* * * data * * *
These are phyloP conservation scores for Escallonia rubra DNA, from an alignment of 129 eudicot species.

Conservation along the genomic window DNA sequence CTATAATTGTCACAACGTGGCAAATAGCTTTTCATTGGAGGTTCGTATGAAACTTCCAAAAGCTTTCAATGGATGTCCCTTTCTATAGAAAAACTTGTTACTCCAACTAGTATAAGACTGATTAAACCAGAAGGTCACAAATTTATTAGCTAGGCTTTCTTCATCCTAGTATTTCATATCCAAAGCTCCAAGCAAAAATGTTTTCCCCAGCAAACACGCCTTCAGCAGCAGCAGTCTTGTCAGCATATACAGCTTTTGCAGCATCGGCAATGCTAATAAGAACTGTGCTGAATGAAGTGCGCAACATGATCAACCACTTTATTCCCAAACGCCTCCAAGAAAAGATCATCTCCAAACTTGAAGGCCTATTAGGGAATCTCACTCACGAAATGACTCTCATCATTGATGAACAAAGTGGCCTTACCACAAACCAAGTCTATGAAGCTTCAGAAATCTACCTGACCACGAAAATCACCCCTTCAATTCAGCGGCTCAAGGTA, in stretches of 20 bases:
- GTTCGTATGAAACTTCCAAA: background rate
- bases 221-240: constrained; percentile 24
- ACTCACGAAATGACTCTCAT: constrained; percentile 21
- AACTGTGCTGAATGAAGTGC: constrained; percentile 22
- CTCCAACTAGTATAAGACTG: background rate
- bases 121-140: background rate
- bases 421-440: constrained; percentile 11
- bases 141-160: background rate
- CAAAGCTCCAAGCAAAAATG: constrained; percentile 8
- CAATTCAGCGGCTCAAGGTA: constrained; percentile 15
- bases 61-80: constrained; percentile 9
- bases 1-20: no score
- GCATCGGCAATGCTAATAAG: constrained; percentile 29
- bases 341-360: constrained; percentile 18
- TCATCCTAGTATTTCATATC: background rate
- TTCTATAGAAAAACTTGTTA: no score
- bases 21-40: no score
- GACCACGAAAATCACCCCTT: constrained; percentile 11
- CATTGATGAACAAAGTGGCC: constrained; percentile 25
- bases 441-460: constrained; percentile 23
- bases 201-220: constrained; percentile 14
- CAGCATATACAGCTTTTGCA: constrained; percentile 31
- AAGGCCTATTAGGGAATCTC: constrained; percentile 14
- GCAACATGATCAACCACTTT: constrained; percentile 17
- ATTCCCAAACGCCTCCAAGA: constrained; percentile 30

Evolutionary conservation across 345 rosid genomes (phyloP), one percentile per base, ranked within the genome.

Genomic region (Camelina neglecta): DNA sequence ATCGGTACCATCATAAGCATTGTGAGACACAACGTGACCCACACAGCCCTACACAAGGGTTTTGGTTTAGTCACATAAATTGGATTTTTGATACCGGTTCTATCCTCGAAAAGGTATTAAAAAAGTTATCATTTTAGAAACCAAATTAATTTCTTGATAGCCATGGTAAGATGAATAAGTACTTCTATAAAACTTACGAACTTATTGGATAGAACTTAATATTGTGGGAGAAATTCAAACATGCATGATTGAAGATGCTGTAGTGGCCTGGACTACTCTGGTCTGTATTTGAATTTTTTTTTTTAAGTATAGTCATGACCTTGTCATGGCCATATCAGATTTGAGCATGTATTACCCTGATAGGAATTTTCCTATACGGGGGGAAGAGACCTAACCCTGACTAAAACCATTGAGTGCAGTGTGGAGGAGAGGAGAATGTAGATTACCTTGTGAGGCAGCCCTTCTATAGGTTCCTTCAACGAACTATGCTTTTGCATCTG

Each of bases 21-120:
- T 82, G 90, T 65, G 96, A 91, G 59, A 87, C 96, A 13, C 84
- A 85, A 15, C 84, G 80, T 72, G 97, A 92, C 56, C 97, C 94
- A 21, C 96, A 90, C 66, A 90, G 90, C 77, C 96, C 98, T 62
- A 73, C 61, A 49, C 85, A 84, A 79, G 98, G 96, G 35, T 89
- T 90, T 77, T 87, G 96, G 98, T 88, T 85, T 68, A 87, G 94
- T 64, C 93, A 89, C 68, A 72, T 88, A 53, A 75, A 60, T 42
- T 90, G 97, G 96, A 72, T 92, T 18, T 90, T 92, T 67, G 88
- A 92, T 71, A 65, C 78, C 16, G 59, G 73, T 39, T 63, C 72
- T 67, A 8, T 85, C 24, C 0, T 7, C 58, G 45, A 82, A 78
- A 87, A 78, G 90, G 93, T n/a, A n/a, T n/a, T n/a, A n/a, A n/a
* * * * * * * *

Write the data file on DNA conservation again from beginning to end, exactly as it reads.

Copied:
These are phyloP conservation scores for Escallonia rubra DNA, from an alignment of 129 eudicot species.

Conservation along the genomic window DNA sequence CTATAATTGTCACAACGTGGCAAATAGCTTTTCATTGGAGGTTCGTATGAAACTTCCAAAAGCTTTCAATGGATGTCCCTTTCTATAGAAAAACTTGTTACTCCAACTAGTATAAGACTGATTAAACCAGAAGGTCACAAATTTATTAGCTAGGCTTTCTTCATCCTAGTATTTCATATCCAAAGCTCCAAGCAAAAATGTTTTCCCCAGCAAACACGCCTTCAGCAGCAGCAGTCTTGTCAGCATATACAGCTTTTGCAGCATCGGCAATGCTAATAAGAACTGTGCTGAATGAAGTGCGCAACATGATCAACCACTTTATTCCCAAACGCCTCCAAGAAAAGATCATCTCCAAACTTGAAGGCCTATTAGGGAATCTCACTCACGAAATGACTCTCATCATTGATGAACAAAGTGGCCTTACCACAAACCAAGTCTATGAAGCTTCAGAAATCTACCTGACCACGAAAATCACCCCTTCAATTCAGCGGCTCAAGGTA, in stretches of 20 bases:
- GTTCGTATGAAACTTCCAAA: background rate
- bases 221-240: constrained; percentile 24
- ACTCACGAAATGACTCTCAT: constrained; percentile 21
- AACTGTGCTGAATGAAGTGC: constrained; percentile 22
- CTCCAACTAGTATAAGACTG: background rate
- bases 121-140: background rate
- bases 421-440: constrained; percentile 11
- bases 141-160: background rate
- CAAAGCTCCAAGCAAAAATG: constrained; percentile 8
- CAATTCAGCGGCTCAAGGTA: constrained; percentile 15
- bases 61-80: constrained; percentile 9
- bases 1-20: no score
- GCATCGGCAATGCTAATAAG: constrained; percentile 29
- bases 341-360: constrained; percentile 18
- TCATCCTAGTATTTCATATC: background rate
- TTCTATAGAAAAACTTGTTA: no score
- bases 21-40: no score
- GACCACGAAAATCACCCCTT: constrained; percentile 11
- CATTGATGAACAAAGTGGCC: constrained; percentile 25
- bases 441-460: constrained; percentile 23
- bases 201-220: constrained; percentile 14
- CAGCATATACAGCTTTTGCA: constrained; percentile 31
- AAGGCCTATTAGGGAATCTC: constrained; percentile 14
- GCAACATGATCAACCACTTT: constrained; percentile 17
- ATTCCCAAACGCCTCCAAGA: constrained; percentile 30

Evolutionary conservation across 345 rosid genomes (phyloP), one percentile per base, ranked within the genome.

Genomic region (Camelina neglecta): DNA sequence ATCGGTACCATCATAAGCATTGTGAGACACAACGTGACCCACACAGCCCTACACAAGGGTTTTGGTTTAGTCACATAAATTGGATTTTTGATACCGGTTCTATCCTCGAAAAGGTATTAAAAAAGTTATCATTTTAGAAACCAAATTAATTTCTTGATAGCCATGGTAAGATGAATAAGTACTTCTATAAAACTTACGAACTTATTGGATAGAACTTAATATTGTGGGAGAAATTCAAACATGCATGATTGAAGATGCTGTAGTGGCCTGGACTACTCTGGTCTGTATTTGAATTTTTTTTTTTAAGTATAGTCATGACCTTGTCATGGCCATATCAGATTTGAGCATGTATTACCCTGATAGGAATTTTCCTATACGGGGGGAAGAGACCTAACCCTGACTAAAACCATTGAGTGCAGTGTGGAGGAGAGGAGAATGTAGATTACCTTGTGAGGCAGCCCTTCTATAGGTTCCTTCAACGAACTATGCTTTTGCATCTG

Each of bases 21-120:
- T 82, G 90, T 65, G 96, A 91, G 59, A 87, C 96, A 13, C 84
- A 85, A 15, C 84, G 80, T 72, G 97, A 92, C 56, C 97, C 94
- A 21, C 96, A 90, C 66, A 90, G 90, C 77, C 96, C 98, T 62
- A 73, C 61, A 49, C 85, A 84, A 79, G 98, G 96, G 35, T 89
- T 90, T 77, T 87, G 96, G 98, T 88, T 85, T 68, A 87, G 94
- T 64, C 93, A 89, C 68, A 72, T 88, A 53, A 75, A 60, T 42
- T 90, G 97, G 96, A 72, T 92, T 18, T 90, T 92, T 67, G 88
- A 92, T 71, A 65, C 78, C 16, G 59, G 73, T 39, T 63, C 72
- T 67, A 8, T 85, C 24, C 0, T 7, C 58, G 45, A 82, A 78
- A 87, A 78, G 90, G 93, T n/a, A n/a, T n/a, T n/a, A n/a, A n/a